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A year ago, Brad wrote a post titled Effective Networking, where he discussed how producing good work can be a useful mechanism for building meaningful connections. While power-networking can also be an effective strategy, it is not the only path to developing great relationships. Brad’s post was heavily influenced by two essays by Adam Grant, the professor and writer: Networking Is Overrated and To Build a Great Network, You Don’t Have to be a Great Networker.
I savored that post earlier this year when suffering from a bout of conference fatigue, and decided to write about it in a post titled Introverts and Networking. I have found that the most meaningful professional relationships in my life have typically sprung out of a common appreciation about something that I or the other person did—not from hitting it off in a conference lobby or at the post-event reception. That has happened of course, but it’s not the dominant theme, at least for me.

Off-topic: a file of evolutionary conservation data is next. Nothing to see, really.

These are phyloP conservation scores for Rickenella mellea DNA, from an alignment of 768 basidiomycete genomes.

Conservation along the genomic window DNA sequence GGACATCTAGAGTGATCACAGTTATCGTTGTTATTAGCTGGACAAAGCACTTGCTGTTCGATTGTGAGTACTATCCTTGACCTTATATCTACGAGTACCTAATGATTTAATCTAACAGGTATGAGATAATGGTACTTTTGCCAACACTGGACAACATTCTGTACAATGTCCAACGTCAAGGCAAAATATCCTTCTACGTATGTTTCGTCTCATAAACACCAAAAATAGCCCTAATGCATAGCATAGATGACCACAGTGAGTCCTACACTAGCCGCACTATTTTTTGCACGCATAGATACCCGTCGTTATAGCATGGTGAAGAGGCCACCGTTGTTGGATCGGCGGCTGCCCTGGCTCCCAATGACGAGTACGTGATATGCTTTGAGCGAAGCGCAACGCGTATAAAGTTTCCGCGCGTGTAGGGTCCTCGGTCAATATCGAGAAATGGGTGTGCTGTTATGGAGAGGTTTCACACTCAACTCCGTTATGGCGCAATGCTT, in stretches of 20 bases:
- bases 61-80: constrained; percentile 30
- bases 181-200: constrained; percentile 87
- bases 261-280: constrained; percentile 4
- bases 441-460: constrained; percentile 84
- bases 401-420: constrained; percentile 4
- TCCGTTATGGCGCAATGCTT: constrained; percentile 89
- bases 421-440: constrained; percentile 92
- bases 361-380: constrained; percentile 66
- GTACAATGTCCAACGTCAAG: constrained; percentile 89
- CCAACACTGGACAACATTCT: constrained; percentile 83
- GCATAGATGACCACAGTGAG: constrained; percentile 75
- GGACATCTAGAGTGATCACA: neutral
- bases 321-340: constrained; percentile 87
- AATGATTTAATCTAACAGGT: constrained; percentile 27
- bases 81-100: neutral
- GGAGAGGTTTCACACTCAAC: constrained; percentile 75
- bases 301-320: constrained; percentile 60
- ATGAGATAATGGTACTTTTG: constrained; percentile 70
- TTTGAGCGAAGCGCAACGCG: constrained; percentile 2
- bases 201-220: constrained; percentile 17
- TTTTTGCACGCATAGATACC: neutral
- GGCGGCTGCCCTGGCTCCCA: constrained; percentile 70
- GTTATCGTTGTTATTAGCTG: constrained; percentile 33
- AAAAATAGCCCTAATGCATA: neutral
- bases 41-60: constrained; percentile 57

Because of this, I was excited to discover this recent TEDxPortland talk: An introvert’s guide to building community, given by Rick Turoczy—a leader in the Portland startup community. The talk is not about how introverts per se can build community, but rather, how he as an introvert used some counter-intuitive advantages that introverts possess to do this type of work—namely, a desire to make connections one-to-one, or what he calls collecting dots.
But for Turoczy, this is only the beginning. The real magic of building community occurs not through the collecting of dots but through the connecting of them. By collecting many dots, and through the power of introspection and patience, community-builders will begin to see patterns emerge—uncovering dots that need connecting but haven’t been yet. These connections will eventually seem obvious, but aren’t at first—otherwise they would have already been made. It is the process of collecting and reflecting—along with your own unique perspective—that the connecting naturally unfolds.
For me, the real beauty of this talk is what it reveals about Turoczy himself—he views the process of networking not as a means for helping himself, but as a means for helping others. And that’s the whole point of building community. It’s almost certainly a key reason for why he is so good at it too.